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  • @_gaffer said:

    Wow. It's like the management survey version of "If I ask you for sex, will your answer be the same as to this question?".
     

    To which the correct answer is always "maybe".  Duh.



  • @snoofle said:

    Q1. Do you think we are ethical? (pick one)
    a. We encourage ethical behavior
    b. We are always ethical
    c. We provide an ethical environment
    d. We provide training on ethics

    First, "We are always ethical".  "Ethical" is open to debate and personal interpretation; so how could you possibly answer this question?  [my child and wife are in peril, and I can save one; what is the "ethical" choice?]

    Second, These 4 options appear to be yes/no questions on their own.  "We provide training on ethics" (yes/no) does not exclude "We encourage ethical behavior" (yes/no).



  • Maybe that was a sad attempt at "humor"?


  • Impossible Mission - B

    @spamcourt said:

    Maybe that was a sad attempt at "humor"?

    How... ironic.



  •  This can't possibly be real. It's got to be some sort of a joke or something a C*O typed up blind drunk one night.



  • @snoofle said:

    d. Ethics do not apply to my job function

     What jobs don't require ethics?  Off the top of my head:  assasin, bank robber, CIA Director



  • I actually like the idea of putting the "Ethics do not apply" answer on the form.  It lets you know who to either give remedial ethics training to or, more appropriately, who to fire.



  • @DOA said:

     This can't possibly be real. It's got to be some sort of a joke or something a C*O typed up blind drunk one night.

    Sorry dude, it's real, tho not cooked up (directly) by the brass. They delegated someone to act as a go-between with some management consulting company to create the survey, and they kept sending it back until they liked it. The consulting company obviously just typed what they were told.



  • @sprained said:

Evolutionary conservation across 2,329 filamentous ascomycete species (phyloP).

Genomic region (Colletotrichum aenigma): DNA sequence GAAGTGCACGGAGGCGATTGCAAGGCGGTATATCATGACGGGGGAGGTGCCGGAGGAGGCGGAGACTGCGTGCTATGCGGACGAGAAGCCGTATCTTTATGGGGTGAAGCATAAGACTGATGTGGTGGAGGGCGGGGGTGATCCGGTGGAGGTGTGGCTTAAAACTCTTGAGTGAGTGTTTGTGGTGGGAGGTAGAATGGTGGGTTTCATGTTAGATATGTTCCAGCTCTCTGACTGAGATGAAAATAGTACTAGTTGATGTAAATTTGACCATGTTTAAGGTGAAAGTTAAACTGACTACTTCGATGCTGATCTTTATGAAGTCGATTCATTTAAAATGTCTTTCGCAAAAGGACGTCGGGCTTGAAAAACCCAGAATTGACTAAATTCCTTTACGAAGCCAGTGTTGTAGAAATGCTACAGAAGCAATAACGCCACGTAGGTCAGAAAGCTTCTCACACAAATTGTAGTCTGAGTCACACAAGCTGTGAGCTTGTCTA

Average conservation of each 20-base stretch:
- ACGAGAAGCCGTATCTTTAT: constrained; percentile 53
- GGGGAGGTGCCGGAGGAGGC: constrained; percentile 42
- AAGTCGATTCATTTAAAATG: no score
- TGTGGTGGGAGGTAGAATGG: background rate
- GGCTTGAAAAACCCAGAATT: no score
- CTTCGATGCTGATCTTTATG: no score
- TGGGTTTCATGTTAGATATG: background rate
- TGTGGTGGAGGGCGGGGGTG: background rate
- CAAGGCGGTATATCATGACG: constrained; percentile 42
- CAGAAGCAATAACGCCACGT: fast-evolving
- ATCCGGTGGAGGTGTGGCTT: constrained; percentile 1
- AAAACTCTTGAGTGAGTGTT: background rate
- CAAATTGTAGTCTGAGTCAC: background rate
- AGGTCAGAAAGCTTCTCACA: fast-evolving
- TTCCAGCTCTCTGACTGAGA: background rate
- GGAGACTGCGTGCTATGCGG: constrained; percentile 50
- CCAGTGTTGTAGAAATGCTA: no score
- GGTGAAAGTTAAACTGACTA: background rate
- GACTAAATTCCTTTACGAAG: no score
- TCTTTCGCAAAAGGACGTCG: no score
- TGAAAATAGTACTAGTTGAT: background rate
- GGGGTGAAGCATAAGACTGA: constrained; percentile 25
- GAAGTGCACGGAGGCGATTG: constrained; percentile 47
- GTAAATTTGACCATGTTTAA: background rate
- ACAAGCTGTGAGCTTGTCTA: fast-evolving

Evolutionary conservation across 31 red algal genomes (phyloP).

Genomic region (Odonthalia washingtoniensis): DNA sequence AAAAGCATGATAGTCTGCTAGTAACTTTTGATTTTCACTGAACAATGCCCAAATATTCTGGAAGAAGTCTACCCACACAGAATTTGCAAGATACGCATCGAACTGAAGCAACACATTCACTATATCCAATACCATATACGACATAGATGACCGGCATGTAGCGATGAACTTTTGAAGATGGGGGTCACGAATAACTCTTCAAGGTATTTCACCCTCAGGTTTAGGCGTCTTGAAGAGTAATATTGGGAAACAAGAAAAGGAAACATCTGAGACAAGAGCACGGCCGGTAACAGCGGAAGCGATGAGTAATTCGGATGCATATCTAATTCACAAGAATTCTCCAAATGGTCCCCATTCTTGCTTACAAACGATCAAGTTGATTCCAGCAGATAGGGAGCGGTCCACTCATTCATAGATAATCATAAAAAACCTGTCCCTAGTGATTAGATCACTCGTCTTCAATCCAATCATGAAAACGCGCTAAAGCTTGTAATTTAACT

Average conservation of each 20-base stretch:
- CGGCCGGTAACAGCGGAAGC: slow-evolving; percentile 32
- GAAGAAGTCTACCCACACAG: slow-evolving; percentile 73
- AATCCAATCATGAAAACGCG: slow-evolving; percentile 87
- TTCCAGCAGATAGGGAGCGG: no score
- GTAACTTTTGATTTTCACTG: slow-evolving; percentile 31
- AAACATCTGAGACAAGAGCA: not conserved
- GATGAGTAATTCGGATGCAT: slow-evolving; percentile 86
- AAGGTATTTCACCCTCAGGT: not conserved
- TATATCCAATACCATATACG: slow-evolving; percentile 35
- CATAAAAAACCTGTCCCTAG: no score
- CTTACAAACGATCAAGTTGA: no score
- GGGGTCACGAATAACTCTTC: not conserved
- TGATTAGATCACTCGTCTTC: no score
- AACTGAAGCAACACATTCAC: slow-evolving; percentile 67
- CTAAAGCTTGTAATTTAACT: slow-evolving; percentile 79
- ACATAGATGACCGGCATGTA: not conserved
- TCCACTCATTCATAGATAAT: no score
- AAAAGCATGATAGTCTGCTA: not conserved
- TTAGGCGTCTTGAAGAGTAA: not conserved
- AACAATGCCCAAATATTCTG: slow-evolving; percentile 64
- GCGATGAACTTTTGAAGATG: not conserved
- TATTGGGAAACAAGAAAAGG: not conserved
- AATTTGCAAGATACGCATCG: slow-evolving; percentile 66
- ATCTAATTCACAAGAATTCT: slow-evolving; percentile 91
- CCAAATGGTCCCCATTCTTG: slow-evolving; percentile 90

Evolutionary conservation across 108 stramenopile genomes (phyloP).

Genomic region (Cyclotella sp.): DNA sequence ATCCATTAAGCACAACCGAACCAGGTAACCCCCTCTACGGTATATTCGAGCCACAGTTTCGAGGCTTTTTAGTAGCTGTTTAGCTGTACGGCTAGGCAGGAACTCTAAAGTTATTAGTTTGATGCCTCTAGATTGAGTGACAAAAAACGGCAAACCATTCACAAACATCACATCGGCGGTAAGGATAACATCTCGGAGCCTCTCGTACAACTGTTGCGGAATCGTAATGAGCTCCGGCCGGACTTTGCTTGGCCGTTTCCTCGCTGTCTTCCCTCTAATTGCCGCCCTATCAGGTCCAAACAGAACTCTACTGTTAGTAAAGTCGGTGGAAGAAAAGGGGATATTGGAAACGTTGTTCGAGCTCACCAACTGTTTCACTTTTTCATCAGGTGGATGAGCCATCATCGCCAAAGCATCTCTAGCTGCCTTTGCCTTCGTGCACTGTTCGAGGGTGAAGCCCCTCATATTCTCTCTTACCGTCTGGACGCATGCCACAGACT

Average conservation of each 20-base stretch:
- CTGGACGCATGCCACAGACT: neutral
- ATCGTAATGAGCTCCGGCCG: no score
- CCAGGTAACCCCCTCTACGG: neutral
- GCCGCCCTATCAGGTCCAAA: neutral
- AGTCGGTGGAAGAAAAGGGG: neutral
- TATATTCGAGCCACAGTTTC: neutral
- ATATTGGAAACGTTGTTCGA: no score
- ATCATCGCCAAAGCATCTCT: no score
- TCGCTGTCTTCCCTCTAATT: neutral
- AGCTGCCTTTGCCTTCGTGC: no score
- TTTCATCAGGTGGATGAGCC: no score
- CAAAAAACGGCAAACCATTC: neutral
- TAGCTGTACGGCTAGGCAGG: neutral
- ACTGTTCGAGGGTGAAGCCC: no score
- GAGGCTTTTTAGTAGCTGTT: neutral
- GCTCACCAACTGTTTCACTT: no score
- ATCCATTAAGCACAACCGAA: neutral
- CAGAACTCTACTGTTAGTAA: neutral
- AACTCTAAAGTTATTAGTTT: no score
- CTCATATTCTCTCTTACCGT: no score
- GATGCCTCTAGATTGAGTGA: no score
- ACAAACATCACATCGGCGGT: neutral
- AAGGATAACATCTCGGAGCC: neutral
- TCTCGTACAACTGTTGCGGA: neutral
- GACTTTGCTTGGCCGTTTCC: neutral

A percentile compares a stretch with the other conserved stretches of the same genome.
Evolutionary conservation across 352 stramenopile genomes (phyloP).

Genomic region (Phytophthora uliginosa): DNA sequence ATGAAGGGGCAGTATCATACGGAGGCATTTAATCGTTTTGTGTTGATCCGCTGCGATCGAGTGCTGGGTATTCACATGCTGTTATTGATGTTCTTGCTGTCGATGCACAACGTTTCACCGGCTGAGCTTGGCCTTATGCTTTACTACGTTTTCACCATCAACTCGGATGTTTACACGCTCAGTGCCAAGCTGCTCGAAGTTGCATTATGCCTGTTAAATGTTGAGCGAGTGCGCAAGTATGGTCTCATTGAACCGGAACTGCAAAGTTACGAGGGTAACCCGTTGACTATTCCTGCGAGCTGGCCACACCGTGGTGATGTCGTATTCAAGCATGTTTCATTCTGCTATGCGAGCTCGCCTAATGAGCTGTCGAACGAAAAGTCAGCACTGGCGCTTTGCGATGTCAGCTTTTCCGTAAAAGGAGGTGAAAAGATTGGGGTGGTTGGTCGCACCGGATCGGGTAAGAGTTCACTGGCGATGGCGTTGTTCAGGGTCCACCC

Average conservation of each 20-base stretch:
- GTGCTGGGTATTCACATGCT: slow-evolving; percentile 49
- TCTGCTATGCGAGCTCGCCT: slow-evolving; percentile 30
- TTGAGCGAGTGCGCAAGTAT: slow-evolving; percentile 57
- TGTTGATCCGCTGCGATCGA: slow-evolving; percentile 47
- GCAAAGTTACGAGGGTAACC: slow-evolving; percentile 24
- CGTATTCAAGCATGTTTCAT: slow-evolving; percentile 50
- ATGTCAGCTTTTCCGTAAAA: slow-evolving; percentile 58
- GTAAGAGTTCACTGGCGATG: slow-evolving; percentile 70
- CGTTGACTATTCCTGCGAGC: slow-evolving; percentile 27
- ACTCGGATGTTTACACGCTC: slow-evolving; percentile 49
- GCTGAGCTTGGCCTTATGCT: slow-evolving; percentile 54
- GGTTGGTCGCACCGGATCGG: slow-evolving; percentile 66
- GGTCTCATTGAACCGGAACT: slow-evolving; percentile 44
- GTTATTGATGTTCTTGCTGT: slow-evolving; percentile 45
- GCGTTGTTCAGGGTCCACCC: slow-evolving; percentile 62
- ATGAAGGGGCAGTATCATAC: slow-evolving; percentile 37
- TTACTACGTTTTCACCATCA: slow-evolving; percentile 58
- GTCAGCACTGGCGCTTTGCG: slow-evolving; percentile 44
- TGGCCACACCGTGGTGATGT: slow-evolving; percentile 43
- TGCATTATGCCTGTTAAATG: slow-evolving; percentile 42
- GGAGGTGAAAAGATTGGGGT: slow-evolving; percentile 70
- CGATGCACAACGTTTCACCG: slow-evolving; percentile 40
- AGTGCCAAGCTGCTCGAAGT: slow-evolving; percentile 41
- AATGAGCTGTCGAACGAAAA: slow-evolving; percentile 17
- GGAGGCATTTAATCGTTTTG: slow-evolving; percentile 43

@_gaffer said:

    Wow. It's like the management survey version of "If I ask you for sex, will your answer be the same as to this question?".
     

    To which the correct answer is always "maybe".  Duh.

    Or "My answer would be a complaint to HR for sexual harassment."



  • @snoofle said:

    Q2. How effective is our ethical program? (pick one)


    Did you send an e-mail suggesting that the ethical program clearly wasn't very effective and offering this survey as evidence?



  • The quick definition of ethics is simply "rules of conduct". There is no value judgement as to whether these are good rules or bad rules.

     If 100% of your work day can be defined by "rules of conduct", then you can be replaced by a robot or computer program.

     



  • @Rick said:

    ... then you can be replaced by a robot or computer program.

    Crap ... not AGAIN!



  • @snoofle said:

    The consulting company obviously just typed what they were told.
     

    Which makes them clearly competent to consult on ethics. Oh, the irony!

    If you go back and look at the entire survey replacing "ethical" with "management-approved", does it suddenly make a whole lot more sense?




  • @snoofle said:

    And they wonder why these things don't ever lead to effective change.

    The implicit assumption here is that Team C* wants effective change. But why would they? They're already at the top of the heap, and I'm sure they are keenly aware that any actually effective change would involve at least some risk of upsetting the established order.

    Far safer to keep following standard procedure.



  • @sprained said:

    @_gaffer said:

    Wow. It's like the management survey version of "If I ask you for sex, will your answer be the same as to this question?".
     

    To which the correct answer is always "maybe".  Duh.

    I'd say "No, because when you ask for sex, I'll run away screaming."



  • Something tells me that this is how the questions on the ballot would be formulated if North Korea ever held a referendum.



  • @_gaffer said:

    I've seen some shitty management feedback, but this is definitely the most blatant bias.



    Our most recent survey had "What change has had the most value?" which rather naively assumes that a.) more than one change was going to happen, b.) those changes have actually occurred in the recent past and c.) that these changes had positive value.

    The only change I've seen is a couple of pizza parties for the office... management is still clueless, people don't get raises, and HQ still has no strategy accept "do what Gartner recommends." Pretty sure most people responded with "Something changed? Really? Are you sure?"



  •  I remember having the same kind of survey, less biaised thought, at my company.

     

    Some of the question where on the form:

    In a range of 0 to 5, How much support do you consider you get from your N+1, and lots of quesitons about your N+1 and N+2

     

    Two weeks after starting the survey,  they had to send the whole company a document stating who was N+1 f who, people didn't even know who their head was :D And for people who knew, they had the surprise to discover they actually didn't know!